You've heard of Dial-a-steamy-message. But how about trying a more saintly twist on the recorded phone conversation?
For the price of a regular local phone call, you can listen to the soothing tones of the Rev. Samuel Callahan, pastor of Christ is the Answer Deliverance Center of Annapolis.
Don't expect a prayer hotline with entreaties tailored to your special wants. Dial-A-Prayer is more one-size-fits-all, a generic approach that will suit varied callers.
But the words seek to offer comfort, and that's what those dialing tend to need, Callahan says.
"Our God . . . we thank you that you are always available to help. We seek your assistance and help in this situation with this individual. Let the Holy Spirit comfortthem," prays the 67-year-old on the recording.
"We believe the church should encourage people," says Callahan. "But many people call and ask for the minister to pray with them, and I'm not always available."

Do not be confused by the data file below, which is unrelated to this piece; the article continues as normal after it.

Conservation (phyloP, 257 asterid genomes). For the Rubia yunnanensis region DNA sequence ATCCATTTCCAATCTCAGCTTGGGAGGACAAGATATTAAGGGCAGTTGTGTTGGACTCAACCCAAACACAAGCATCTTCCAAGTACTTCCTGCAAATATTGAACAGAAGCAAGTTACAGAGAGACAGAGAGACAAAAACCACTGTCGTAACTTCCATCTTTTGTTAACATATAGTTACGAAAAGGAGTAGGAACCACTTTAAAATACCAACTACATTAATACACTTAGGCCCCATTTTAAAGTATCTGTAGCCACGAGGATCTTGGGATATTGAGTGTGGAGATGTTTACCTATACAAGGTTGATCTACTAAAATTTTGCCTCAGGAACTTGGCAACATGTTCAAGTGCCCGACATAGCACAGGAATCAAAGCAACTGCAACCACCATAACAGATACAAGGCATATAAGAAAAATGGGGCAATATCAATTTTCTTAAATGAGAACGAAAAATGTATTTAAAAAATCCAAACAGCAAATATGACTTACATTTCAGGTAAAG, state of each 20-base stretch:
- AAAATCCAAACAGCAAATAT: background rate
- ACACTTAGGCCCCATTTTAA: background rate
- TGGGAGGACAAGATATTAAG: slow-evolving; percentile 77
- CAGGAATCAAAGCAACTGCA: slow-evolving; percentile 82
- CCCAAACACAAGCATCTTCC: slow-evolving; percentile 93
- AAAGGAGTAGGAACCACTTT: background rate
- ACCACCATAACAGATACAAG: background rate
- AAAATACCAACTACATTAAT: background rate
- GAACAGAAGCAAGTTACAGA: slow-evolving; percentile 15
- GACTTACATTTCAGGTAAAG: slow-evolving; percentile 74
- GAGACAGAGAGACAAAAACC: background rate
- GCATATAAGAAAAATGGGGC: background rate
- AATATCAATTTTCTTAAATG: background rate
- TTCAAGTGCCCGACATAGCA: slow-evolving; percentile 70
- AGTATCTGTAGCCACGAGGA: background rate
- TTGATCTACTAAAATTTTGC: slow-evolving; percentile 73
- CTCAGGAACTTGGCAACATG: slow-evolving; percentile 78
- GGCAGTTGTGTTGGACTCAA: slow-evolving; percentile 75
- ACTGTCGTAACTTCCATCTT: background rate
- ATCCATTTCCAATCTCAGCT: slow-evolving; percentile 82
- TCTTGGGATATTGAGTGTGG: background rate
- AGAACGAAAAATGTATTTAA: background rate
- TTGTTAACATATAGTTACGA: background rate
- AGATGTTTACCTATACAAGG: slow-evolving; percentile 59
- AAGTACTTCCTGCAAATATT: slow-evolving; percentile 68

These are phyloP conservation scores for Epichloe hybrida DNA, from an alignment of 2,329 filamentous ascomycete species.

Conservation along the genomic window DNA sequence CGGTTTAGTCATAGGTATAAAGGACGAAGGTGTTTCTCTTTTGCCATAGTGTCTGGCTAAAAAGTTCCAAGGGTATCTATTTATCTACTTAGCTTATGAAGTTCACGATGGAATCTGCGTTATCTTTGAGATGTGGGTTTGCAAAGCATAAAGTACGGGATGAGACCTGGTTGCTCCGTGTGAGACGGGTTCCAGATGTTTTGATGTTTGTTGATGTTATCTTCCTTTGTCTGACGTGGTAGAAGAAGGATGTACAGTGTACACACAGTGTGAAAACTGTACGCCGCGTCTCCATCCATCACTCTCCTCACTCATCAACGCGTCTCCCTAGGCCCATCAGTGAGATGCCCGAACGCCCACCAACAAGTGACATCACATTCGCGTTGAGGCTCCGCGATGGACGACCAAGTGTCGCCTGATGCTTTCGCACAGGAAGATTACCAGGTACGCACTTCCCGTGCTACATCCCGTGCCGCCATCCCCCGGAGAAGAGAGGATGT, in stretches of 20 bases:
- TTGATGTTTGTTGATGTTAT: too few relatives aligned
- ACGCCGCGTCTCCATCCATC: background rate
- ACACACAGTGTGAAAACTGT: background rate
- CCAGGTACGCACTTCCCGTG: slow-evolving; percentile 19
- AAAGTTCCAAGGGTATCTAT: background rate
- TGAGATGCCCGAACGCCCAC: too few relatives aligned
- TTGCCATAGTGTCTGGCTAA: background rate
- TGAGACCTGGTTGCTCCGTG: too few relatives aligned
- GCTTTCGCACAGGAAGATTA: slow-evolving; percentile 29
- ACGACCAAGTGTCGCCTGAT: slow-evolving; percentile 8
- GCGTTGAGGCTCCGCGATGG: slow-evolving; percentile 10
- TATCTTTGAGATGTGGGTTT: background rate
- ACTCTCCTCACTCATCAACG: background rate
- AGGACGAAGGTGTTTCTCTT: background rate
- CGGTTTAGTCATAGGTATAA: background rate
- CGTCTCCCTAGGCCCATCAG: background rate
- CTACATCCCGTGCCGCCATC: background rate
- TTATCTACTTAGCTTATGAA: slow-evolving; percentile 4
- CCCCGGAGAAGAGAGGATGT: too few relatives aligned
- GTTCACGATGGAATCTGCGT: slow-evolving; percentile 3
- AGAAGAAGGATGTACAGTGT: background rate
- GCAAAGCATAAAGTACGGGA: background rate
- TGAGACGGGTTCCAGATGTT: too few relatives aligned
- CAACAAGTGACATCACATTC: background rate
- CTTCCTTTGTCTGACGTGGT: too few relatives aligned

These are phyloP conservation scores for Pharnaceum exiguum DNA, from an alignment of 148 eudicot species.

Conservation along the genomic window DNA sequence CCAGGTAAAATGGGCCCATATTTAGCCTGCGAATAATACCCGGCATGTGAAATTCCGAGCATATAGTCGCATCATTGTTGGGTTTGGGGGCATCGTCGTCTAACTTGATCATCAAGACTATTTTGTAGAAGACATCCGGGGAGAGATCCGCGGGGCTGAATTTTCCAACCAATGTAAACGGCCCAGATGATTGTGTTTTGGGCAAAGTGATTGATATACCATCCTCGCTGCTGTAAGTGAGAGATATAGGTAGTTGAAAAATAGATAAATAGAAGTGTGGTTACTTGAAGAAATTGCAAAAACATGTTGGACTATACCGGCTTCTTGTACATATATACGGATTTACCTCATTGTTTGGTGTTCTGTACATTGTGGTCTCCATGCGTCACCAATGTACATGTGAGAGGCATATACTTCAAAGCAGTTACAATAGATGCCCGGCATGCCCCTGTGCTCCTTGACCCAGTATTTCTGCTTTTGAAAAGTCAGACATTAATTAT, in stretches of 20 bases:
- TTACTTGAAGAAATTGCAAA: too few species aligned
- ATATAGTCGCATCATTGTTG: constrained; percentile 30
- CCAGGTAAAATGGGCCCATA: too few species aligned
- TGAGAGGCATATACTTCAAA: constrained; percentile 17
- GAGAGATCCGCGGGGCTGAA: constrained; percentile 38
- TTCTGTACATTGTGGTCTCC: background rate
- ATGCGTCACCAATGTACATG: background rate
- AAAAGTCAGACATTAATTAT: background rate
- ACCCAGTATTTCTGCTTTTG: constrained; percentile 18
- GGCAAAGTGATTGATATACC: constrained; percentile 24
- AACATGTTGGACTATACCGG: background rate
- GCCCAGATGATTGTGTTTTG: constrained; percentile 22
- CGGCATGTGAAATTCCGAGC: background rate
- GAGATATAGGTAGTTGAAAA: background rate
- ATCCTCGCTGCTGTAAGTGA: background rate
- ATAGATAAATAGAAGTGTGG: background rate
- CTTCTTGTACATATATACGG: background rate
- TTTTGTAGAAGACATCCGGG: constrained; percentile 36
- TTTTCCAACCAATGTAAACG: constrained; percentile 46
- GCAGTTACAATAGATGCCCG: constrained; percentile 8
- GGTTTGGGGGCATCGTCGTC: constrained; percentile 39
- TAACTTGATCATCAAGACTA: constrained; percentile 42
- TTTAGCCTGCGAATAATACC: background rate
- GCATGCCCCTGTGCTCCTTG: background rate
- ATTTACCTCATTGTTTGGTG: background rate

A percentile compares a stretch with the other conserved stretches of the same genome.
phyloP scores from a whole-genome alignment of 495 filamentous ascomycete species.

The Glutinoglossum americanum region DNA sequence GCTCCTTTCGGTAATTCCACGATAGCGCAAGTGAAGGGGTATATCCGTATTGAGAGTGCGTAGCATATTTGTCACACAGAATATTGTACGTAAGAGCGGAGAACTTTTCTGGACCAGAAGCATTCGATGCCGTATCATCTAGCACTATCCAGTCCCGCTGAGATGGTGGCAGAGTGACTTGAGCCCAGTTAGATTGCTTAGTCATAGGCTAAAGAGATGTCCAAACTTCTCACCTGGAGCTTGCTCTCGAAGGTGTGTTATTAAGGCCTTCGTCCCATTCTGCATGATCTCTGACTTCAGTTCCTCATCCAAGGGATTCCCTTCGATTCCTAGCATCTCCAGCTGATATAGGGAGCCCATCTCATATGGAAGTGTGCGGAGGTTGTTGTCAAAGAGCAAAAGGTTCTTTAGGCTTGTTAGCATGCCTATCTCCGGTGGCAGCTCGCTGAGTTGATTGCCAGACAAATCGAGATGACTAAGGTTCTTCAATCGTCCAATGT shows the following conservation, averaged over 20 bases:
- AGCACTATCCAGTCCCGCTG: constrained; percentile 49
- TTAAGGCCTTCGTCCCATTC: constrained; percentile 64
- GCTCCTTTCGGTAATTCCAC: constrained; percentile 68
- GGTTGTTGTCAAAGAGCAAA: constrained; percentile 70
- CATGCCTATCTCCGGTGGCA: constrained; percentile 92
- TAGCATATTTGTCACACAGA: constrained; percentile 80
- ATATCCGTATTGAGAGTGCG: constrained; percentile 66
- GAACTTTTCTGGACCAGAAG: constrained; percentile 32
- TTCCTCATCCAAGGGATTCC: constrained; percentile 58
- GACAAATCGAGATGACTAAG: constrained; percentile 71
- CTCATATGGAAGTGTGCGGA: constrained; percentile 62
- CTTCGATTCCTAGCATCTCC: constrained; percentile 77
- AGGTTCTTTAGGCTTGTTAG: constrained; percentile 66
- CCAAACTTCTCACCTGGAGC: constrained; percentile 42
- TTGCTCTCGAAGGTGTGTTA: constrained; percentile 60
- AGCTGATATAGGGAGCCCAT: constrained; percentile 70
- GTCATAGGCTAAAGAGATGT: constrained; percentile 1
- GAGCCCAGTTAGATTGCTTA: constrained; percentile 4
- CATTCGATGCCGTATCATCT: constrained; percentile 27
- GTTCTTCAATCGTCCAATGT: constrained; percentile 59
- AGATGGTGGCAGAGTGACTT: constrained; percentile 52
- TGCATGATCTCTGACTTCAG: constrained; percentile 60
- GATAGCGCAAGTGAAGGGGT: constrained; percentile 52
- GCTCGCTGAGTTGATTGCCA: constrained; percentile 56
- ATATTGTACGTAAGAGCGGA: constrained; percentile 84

So 10 years ago, after Callahan heard of the idea at a religious convention, the non-denominational church started a phone line just for prayer.
"A few men call, people feeling down and out. But usually it's women who call, women who have children who are feeling deserted or misused," says Callahan, who often receives personal callsfrom those who used the service.
Often the callers are living in county shelters for the homeless, or are suicidal or depressed, Callahan says.
"I'm counseling weekly now with a lady who had planned to kill herself, but first she called (the prayer line)," Callahan says.
He believes the phone line's appeal is anonymity.
"Sometimeswhen I'm there, I'll pick up the telephone and the person hangs up when they hear me," he says.
"People like getting a need met without having to talk to somebody who might recognize their voice or inquire deeper about their trouble."
The Deliverance Center, about 150 members who meet at 445 Fourth St., try to carry the comfort of God into the community in other ways, the minister says.
Every Monday night, church members with a van round up young people from areas of Annapolis that are "kind of neglected" and drive them to church for a fun night of lessons and games, Callahan says. The youngsters range in age from 7 to about 17.
The pastor and members of his church also visit the Anne Arundel County Detention Center every week to talk to prisoners.
And once a month, the church takes flowers to the Knollwood Manor Nursing Home in Millersville.